stream saturated fat. Eating carbs does make you fat. Eating carbs does put
saturated fat in your blood stream."
To me, as a simple layperson with no medical background, it's all a matter of who you believe. Do we continue to buy into the low-fat propaganda machine and assume that what they are telling us about saturated fat is true? Or do we instead start paying closer attention to the latest research that is coming out about saturated fat that doesn't exactly line up with the edicts of the last three decades? The choice for me is a simple one.
And if you haven't read the brand new Gary Taubes book entitled GOOD CALORIES, BAD CALORIES yet, then it is REQUIRED reading to arm yourself with the research studies about fat. After you read that book, it will be almost impossible for ANYONE to believe fat, including saturated fat, is unhealthy.
TYP: In our program, we advocate a wheat-free approach for many people, because of the addictive potential of wheat products, as well as the flagrant creation of the small LDL pattern that wheat products create, thereby adding to atherosclerotic plaque growth. However, many people express a concern over a lack of fiber in their diets if they eliminate whole wheat bread, pasta, Fiber One, Raisin Bran cereal, etc.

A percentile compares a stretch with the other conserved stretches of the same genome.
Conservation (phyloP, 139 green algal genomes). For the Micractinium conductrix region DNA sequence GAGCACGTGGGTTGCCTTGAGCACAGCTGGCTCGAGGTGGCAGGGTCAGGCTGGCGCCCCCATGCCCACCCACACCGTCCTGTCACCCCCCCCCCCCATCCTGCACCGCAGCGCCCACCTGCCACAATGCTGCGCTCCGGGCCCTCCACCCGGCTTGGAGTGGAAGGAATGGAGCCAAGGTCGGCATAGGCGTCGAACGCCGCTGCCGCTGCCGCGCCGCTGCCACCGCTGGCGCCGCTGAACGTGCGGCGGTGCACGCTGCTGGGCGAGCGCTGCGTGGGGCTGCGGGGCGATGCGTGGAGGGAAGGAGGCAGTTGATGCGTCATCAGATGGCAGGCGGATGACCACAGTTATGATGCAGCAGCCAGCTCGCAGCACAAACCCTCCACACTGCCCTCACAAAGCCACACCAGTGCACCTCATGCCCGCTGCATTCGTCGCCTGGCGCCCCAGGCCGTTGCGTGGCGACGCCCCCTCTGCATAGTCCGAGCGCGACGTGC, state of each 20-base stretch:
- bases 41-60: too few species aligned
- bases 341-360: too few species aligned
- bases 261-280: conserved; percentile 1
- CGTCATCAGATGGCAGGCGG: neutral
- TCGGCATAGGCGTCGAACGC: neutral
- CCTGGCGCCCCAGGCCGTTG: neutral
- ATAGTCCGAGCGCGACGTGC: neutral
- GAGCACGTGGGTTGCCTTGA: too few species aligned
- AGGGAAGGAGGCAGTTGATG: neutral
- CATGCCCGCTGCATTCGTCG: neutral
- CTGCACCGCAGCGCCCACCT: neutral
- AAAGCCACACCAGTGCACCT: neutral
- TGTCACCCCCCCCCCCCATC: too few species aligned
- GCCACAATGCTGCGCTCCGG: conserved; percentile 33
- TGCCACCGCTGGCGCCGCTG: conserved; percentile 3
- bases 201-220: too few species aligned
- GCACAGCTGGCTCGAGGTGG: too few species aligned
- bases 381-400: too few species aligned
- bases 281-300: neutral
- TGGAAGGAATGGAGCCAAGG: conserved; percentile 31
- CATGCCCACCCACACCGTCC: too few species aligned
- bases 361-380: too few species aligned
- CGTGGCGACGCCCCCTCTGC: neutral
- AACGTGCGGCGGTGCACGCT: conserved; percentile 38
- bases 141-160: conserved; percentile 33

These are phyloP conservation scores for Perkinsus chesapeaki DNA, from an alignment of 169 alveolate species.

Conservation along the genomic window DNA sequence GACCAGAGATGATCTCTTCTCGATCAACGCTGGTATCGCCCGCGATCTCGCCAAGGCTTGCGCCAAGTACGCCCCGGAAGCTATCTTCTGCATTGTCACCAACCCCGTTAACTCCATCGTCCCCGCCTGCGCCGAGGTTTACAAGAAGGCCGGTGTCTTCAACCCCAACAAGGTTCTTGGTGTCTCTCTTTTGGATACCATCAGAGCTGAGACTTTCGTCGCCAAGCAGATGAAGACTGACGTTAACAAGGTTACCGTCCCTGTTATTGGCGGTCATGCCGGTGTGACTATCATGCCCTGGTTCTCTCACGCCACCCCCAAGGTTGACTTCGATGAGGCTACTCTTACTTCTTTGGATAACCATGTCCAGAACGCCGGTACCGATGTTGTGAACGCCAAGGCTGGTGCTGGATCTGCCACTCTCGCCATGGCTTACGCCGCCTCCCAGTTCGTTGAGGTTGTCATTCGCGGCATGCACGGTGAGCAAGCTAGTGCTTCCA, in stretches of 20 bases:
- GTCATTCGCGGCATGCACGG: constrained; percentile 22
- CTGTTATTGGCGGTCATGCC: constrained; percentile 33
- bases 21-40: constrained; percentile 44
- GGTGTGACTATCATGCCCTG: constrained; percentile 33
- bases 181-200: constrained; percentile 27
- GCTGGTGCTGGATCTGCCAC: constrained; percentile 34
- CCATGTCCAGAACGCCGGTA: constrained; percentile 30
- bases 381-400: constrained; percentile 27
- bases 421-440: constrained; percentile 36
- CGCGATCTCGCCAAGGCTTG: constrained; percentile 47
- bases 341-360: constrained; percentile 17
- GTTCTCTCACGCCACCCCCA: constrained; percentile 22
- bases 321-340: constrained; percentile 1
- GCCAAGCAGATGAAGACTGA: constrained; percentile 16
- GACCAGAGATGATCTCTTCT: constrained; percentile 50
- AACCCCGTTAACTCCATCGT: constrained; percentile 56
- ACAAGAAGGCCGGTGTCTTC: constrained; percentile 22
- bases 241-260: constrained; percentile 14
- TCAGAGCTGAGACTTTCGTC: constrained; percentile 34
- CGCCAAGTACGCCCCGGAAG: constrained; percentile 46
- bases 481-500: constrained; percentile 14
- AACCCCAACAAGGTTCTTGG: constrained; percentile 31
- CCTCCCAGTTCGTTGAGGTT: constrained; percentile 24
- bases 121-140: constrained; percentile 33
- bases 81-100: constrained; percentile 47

Have you encountered any phenomena of low-fiber on your approach?
Fiber consumption is another one of those issues that not everyone who advocates
a controlled-carb approach agrees is necessary. I'm on the side that it IS a healthy part of your diet and should be consumed in high enough quantities to keep you regular...something many people think is impossible on a low-carb diet.
As for consuming the highly-touted "healthy whole grain" cereals that you
mentioned, what a travesty that would be for people trying to manage their
weight and health. While the cereal manufacturers have had a heyday in their
marketing efforts promoting their whole grain content, it's all just a big fat
ruse on the public trying to convince them that these cereals are somehow healthy for their bodies. Sure, they're better than the sugary cereals, but all those grains are metabolized as sugar inside the body, so you might as well be eating Lucky Charms and Fruit Loops!
Many of these "healthy" cereals contain as many carbohydrates in a single bowl